Photos by Loong Wai Ting
“Vange, akka… vange, aneh…(come, sister… come, brother…)” is all the visitors to the Little India in Brickfields, Kuala Lumpur can hear throughout the busy street.
These days, to save energy, traders selling all sorts of products ranging from everyday-use household items to street food, opt for the battery-operated loudspeakers while calling for curious shoppers.
The loudspeaker stands hidden among the shuffling curtains as excited shoppers scramble to perform their last minute shopping spree; stocking on goods, condiments and colourful decorative festive items – all ready to welcome the festival of lights, Deepavali.
A few months ago, construction workers and big lorries can be seen lining up the street along Jalan Tun Sambanthan, leading towards Jalan Travers and KL Sentral.
For some, the project is seen as a way to further clog up the already-congested road, leaving some of the business owners crying foul over their losses.
However, the newly-refurbished Little India, which has officially opened its door to visitors, has brought smiles to the traders here, who earlier complained about the limited parking space and fewer customers as compared to the previous years.
An Indian sweet seller, who declined to be named, said that business in her area can still be manageable.
“Last year business was good. But this year, things have slowed down a little,” she said.
She blames the poorly constructed road and the traffic, where a supposedly two-lane Jalan Tun Sambanthan has become a one-lane street.
Furthermore, cars that are parked along the road (most of it belonging to the traders) were being towed away by the Kuala Lumpur City Hall (DBKL) officers.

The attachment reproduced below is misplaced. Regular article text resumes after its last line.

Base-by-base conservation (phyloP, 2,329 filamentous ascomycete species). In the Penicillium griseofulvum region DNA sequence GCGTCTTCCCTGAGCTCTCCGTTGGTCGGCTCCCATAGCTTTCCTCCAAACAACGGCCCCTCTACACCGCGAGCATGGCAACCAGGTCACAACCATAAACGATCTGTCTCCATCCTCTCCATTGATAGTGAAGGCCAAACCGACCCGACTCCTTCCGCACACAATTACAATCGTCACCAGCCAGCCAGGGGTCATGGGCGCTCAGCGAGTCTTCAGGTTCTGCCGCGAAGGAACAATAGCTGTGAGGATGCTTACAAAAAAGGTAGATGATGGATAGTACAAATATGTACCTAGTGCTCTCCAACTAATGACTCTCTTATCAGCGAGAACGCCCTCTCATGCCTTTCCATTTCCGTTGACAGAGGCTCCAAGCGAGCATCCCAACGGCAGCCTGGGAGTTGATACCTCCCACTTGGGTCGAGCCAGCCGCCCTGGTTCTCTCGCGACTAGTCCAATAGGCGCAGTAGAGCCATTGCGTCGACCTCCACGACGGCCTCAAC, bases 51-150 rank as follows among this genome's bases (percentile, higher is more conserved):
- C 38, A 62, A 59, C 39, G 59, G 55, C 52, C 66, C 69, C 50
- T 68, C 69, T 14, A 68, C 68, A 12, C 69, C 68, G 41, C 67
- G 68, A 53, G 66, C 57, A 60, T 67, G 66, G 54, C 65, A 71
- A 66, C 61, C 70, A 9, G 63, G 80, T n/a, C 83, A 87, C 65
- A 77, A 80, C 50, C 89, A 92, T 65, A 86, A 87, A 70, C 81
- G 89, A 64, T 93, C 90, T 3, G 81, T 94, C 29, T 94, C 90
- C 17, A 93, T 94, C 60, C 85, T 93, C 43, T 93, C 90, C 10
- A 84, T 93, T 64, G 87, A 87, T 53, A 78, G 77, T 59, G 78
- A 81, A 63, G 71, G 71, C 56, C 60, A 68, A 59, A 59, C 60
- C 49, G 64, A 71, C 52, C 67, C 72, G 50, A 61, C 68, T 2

“Where to park (the cars)? You tell me!” some of the disgruntled visitors and traders ask.
Just a short distance ahead, a blue truck with flashing red-and-blue lights is seen whisking away cars, especially those who parked illegally on the shoulder of the road.
The officer on-duty can be heard calling out the car registration numbers, while “ironing” out the road ahead.
The friendly Mr Visu, who sells carpets and doormats at the bazaar, recalls how a stretch of cars were issued a fine for parking along the curb of the road.
“Yes, the police came and saman the cars here (pointing to the road). But they won’t do much if you’re putting your motorcycle there. These days, I park my car behind the shops for free,” he said.
There is also a newly-constructed traffic system, with beeping sounds to help the blind cross the road safely at the heart of Little India.
Two RELA personnel can be seen controlling the traffic area.
Sin Kee Restaurant owner and cook, David Foo complains that his business has gone down 70% since the construction took place.
“There used to be this bus stand, where people coming off from the monorail and the college nearby will stop over for lunch or drinks. But now the bus stand is no longer there, and my customers have been getting fewer by the day. Those who claimed that their business is actually doing very well, I can tell you, they’re all lying. No one does better,” he claimed.
As the sun is setting on the horizon, five officers from the Kuala Lumpur City Hall can be seen patrolling the area on their motorcycles.
When asked whether the locals will object when being issued summons, here’s what officer M has to say. (Due to the nature of his job, no name can be mentioned in this article)
“Biasalah… diaorang mesti bising punya. Tapi nak buat macam mana? Undang-undang harus dipatuhi juga.” (“As usual, the locals will rise their objection, but what to do? There are laws, and laws are meant to be abided by.”)